The VW Group isn’t the only one spinning a million and one cars off a single platform. In the last couple of years, Mercedes-Benz has derived no fewer than seven different cars from the latest A-Class’s underpinnings, all of which use a common suite of engines and technologies and, therefore, look and feel much the same. Seriously, you just pick the one that fits.
And for a disappointingly large number of people, that’ll be the GLA—a five-seat crossover that’s all but guaranteed to sell well. Because nowadays, everyone loves a crossover. The outgoing GLA was a big hit for Benz, with over a million built and sold since late 2013. And with a three-pointed star on the front and SUV-lite styling, this one’s sure to be a hit, too. Question is, does it deserve to be?
Looks exactly how you’d expect a crossover’d A-Class to look, doesn’t it? Bit taller, bit wider, with a pinch more ground clearance, and some black plastic trim around the sills and wheel arches to make it look at least semi-rugged. Textbook stuff.
It’s not a bad-looking car, and Mercedes has at least mended the proportions. The new car is 10cm taller and a fraction shorter than the oddly shaped old one, aligning it more closely with rivals like the Audi Q3, the BMW X1/X2, and the Volvo XC40. It now looks more like a little SUV, rather than the jumped-up hatchback it nevertheless remains underneath, and has more space inside for people and things.
But it’s a bit bland, don’t you think? A bit on the nose. Not half as interesting a design as the seven-seat GLB—one of the many cars it shares a platform with—even with the chrome brightwork and the big alloys of the pricey yet popular AMG Line model. After spending a couple of hours behind the wheel of the car pictured, I was forced to pull over so I could remind myself what it looked like from the outside.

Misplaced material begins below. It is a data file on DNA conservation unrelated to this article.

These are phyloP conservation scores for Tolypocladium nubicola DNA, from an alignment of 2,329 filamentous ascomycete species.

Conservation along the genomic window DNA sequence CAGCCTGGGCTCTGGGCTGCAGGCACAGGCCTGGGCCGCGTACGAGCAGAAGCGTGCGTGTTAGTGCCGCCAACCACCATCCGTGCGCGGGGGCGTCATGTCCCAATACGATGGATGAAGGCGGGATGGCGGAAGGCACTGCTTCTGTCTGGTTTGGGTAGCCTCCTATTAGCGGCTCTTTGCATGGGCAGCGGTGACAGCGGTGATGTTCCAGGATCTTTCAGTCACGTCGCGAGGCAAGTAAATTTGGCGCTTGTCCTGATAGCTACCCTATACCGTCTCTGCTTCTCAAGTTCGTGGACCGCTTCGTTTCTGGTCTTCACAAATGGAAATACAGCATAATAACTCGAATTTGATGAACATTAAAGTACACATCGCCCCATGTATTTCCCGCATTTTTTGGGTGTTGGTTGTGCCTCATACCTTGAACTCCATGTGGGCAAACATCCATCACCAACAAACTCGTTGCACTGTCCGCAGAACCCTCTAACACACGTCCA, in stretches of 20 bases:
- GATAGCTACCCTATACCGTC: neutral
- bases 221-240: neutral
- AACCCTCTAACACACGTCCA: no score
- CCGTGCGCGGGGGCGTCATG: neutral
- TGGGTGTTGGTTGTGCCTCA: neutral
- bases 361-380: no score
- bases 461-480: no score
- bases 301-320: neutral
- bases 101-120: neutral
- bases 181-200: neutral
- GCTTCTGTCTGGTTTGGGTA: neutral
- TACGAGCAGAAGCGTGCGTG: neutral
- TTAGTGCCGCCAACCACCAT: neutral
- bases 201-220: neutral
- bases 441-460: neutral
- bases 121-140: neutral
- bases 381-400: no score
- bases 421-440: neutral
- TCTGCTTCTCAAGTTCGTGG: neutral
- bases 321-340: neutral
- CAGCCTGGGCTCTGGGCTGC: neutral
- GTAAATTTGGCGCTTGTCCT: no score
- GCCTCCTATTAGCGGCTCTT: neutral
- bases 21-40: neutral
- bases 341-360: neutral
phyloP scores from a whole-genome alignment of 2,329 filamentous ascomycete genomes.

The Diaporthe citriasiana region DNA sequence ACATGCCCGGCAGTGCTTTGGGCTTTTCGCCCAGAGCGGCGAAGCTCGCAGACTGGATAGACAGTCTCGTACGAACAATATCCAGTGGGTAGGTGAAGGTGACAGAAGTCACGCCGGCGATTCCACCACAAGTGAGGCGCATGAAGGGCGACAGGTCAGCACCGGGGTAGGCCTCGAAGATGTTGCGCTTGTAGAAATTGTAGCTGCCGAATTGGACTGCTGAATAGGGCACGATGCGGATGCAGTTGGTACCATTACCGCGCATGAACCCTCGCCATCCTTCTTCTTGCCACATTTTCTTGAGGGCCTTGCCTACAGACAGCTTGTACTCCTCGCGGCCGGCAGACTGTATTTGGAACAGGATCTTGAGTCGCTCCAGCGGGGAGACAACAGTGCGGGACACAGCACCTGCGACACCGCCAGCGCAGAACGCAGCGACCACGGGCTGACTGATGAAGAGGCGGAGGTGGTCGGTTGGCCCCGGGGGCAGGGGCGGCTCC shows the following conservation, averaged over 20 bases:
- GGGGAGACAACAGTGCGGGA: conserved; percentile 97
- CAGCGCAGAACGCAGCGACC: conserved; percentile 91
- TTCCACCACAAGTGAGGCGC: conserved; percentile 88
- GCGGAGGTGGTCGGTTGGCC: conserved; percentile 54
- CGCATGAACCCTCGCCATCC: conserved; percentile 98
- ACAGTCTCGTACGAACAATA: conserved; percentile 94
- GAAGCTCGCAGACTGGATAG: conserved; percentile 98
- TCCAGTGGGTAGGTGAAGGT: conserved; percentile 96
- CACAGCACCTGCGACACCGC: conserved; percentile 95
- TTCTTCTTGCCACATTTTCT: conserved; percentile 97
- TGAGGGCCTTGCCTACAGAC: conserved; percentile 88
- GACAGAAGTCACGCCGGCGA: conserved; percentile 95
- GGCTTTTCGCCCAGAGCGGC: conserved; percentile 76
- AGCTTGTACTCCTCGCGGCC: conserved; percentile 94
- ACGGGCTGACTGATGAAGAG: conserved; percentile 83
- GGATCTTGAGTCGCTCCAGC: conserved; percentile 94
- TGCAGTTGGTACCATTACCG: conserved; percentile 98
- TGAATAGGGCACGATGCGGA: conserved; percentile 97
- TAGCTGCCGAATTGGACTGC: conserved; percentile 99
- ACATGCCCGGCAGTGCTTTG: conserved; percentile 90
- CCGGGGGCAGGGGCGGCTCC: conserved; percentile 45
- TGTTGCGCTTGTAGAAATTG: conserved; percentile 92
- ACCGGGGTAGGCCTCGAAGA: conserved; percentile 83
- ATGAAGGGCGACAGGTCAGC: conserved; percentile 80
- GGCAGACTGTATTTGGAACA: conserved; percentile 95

The GLA is on sale now, with prices starting at around £33,000 (P2.06 million) for the front-wheel-drive gasoline-powered GLA 200. An all-wheel drive diesel with all the trimmings costs well over £40,000 (P2.5 million)—as much money as an entry-level GLC. The GLA is many things, but cheap isn’t one of them.
On the road
The only one we’ve tried so far is the GLA 220d, which gets the more powerful of the two available diesel engines. The 200d gets a toned-down version of the same 2.0-liter, or you can have a 1.3- or 2.0-liter gasoline (the GLA 200 and the GLA 250, respectively).
The 220d gets an all-wheel drivetrain as standard, and it’s optional on the 200d, but the petrols are front-wheel-drive only. All-wheel-drive AMGs are coming, natch, as is a plug-in hybrid.
In the 220d, 0-100kph takes 7.3sec, which is more than quick enough, while it claims a very reasonable 21.1km/L. We rate this engine in other Mercs, and it’s decent in the GLA, too. Makes a bit of a racket when you nail it—what four-cylinder diesel doesn’t—but fades nicely into the background when you’re cruising.